I did scope the test circuit and it seemed to operate fine (Post #18). Until you brought up the extra stuff again just now I hadn’t thought any more about it. I suppose that we could cram in those extra components, but right now I don’t see why. When I have a test platform I like better (an actual assembled driver) I’ll scope that again and then compare that with the M6 driver on the scope. If I had a theory as to what the purpose of that stuff was I’ve forgotten it. Sad

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RMM
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If it works good without 'em, I say go without!  

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wight
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Ugh, what a hobby! Mouser just cleaned out my pockets again. I’ve got several MOSFET candidates in route as well as a small assortment of high-wattage low-value 1206 sense resistors and a couple of 0.02-ohm 0805 sense resistors. I plan to switch these things to 0805s in order to make tuning easier. The overall build cost does go up a little, but I think it’s worthwhile.

… and a new Pomona 5250 clip because I’ve been hobbling along with a damaged one for some time now. I hated to bite the bullet on that since the damage was 100% self-inflected (I shouldn’t have ever put any force on that little pin and I knew it.) It’s dumb to punish myself over a $13 part though, so in the cart it goes.

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wight
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It’s been a little while since I worked on this driver and I was confused about the purpose behind this large via:

At first I thought it was for wiring since it was 1.2mm. v010 is the last version I when I worked on the driver previously and you can see that the vias in this area were playing havic with the routing of that gate trace. Eventually I realized that the via was for carrying power and that there was no way you’d ever want a wire in that hole.

Moving on, below are a couple of images of the current state of the 17mm driver. In each picture you can see a single DRC error highlighted in white as an example. When I say that a design passes DRC, I am not being literal. All of my drivers fail DRC with amny errors. Generally that’s either because of me ignoring best practices in some way or not setting up my DRC properly. The examples show a GND pin being too close to a GND via in the top (red) image and a pair of the extra-large solder pads I use for 0805 components [the stock Eagle part] overlapping on the bottom of the board. When I say a design “passes DRC and is ready to go” or similar, I’m probably only referring to the portions of DRC which pertain to the fab successfully producing the board.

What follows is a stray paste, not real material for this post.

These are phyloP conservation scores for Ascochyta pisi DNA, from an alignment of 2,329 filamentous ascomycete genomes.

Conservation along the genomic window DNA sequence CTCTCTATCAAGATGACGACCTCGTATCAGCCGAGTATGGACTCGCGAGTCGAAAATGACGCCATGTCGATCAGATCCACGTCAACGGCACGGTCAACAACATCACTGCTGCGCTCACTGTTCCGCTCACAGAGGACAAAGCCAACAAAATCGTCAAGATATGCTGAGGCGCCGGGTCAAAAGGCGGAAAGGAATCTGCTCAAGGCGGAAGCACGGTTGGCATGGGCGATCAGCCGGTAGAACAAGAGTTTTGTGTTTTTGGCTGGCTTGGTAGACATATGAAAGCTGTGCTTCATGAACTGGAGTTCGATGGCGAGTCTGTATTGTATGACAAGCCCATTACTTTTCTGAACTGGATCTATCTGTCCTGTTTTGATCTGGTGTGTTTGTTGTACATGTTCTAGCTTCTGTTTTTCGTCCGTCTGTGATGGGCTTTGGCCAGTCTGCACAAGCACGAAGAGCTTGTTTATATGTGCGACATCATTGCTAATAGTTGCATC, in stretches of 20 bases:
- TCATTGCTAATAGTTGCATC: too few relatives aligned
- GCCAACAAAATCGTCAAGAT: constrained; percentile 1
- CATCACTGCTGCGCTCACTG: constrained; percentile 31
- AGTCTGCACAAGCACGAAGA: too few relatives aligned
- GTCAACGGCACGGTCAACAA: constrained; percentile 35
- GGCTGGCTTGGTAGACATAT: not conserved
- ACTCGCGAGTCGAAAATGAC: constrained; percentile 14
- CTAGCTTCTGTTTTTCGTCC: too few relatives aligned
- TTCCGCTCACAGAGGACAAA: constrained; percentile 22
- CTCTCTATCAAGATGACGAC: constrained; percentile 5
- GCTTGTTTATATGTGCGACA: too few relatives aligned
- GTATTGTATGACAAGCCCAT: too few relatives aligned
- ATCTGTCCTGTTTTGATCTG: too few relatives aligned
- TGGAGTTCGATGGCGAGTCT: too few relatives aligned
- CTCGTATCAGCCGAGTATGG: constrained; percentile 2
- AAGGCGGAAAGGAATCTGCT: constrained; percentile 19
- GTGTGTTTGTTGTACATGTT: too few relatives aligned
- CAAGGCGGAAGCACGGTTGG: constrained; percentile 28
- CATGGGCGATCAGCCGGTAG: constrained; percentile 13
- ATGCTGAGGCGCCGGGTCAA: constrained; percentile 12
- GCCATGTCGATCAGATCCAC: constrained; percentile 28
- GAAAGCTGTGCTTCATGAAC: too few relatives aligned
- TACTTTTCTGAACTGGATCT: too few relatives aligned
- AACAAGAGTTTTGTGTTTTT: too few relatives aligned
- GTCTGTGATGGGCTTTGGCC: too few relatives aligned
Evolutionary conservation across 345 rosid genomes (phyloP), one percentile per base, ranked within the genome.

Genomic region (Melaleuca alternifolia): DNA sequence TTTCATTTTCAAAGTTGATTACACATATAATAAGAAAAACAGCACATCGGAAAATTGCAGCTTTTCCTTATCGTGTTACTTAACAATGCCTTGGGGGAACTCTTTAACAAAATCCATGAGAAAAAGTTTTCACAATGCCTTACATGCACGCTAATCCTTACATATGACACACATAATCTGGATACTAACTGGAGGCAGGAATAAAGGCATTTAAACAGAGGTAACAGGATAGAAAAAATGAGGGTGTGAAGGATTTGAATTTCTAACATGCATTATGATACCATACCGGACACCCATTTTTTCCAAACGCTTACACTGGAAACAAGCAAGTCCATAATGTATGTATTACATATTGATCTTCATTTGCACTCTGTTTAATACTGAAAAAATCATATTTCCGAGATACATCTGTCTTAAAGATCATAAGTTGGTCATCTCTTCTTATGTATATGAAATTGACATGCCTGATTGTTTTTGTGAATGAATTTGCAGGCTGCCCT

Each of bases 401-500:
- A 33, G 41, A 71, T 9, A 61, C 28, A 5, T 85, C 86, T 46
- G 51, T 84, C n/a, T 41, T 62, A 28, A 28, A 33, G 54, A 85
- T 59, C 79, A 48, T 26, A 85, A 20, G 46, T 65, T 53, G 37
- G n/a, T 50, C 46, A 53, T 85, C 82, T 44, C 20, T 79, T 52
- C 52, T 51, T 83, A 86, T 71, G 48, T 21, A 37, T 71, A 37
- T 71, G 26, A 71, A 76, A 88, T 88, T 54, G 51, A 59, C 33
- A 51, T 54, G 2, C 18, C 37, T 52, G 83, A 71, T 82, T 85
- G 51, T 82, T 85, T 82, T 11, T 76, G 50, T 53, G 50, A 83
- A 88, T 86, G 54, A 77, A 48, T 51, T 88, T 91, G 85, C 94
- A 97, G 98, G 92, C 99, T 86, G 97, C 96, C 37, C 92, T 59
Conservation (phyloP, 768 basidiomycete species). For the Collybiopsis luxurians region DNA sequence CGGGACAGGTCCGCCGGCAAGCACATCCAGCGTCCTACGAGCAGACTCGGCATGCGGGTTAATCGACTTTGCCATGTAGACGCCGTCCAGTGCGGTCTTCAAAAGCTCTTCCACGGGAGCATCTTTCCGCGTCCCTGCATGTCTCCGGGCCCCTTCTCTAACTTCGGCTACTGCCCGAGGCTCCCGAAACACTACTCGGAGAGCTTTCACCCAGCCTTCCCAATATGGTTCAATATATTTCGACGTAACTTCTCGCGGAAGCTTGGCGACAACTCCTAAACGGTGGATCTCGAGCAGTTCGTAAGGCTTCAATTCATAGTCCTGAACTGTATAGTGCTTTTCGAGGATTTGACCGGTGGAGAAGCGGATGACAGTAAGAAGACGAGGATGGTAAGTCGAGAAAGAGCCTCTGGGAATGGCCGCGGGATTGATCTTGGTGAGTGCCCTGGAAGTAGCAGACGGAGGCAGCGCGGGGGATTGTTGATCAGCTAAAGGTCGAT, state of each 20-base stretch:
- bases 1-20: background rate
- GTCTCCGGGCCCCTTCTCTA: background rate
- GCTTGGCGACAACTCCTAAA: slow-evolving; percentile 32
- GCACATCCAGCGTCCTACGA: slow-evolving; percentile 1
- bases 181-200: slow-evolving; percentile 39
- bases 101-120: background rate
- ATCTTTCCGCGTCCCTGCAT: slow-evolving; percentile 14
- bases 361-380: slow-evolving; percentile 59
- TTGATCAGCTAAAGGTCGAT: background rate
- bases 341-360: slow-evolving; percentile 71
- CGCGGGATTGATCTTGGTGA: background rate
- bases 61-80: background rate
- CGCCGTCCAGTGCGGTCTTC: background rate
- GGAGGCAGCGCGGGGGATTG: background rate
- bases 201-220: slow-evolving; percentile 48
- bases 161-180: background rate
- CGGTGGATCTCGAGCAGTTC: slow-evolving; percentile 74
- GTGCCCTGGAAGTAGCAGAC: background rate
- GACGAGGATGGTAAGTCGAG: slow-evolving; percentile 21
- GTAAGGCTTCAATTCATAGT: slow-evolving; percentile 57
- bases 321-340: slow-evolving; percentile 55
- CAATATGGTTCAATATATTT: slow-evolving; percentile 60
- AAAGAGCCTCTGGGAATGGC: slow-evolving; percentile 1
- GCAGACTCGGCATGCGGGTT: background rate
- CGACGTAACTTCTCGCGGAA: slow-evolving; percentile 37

This is where baby drivers come from:

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wight
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After a little more tuning, here’s what we’ve got. I didn’t mean to leave BLF and the identifiers at the top upside down, I’ll correct that in the future.

As you can see I’ve:

  • Refreshed the via ring to be more attractive. Previously I rotated it slightly (on purpose) in order to help maintain separation on some things.
  • Moved the OTC, turns out I was doing an unnecessary component keepout on the ends of the ATtiny13A. The clip clears the area I’ve put the OTC into just fine and this position helps with the new via ring.
  • Switched to 0805 sense resistors. If you want to usea pair of 1206 there is enough space, but it may require some very minor surgery.
  • Added/extended large pads on both LED+ and LED- in addition to the large 1.2mm vias.
  • Vias and traces moved around and cleaned up.
  • Come to think of it, the purpose of that cleanup was to allow me to double the density of the vias (12 -> 24) of the vias in the GND ring. I need to go back and do that.

This still maintains the strict keepouts around the edge:

  • 1mm component keepout. No physical objects w/in 1mm of the edge.
  • 1mm bare-copper-which-is-not GND keepout. Only GND and covered traces are allowed w/in 1mm of the edge. No vias from a net other than GND and no bare copper from a net other than GND.

I’m thinking that the name needs to not be A17LDQX where the LD stands for linear driver and the QX stands for QX Micro Devices (QXMD, the IC manufacturer). Initially I thought that the QX7136 was unique to QXMD, but it turns out that 7136’s are also made by others such as MicrOne, whose products we’ve become familiar with around here in recent years. Here’s their MEL7136.

For now I’ve just changed the name to A17LDX where the suffix represents linear driver and an “x” for xtra powerful or xtreme or whatever thing the X normally represents in these situations.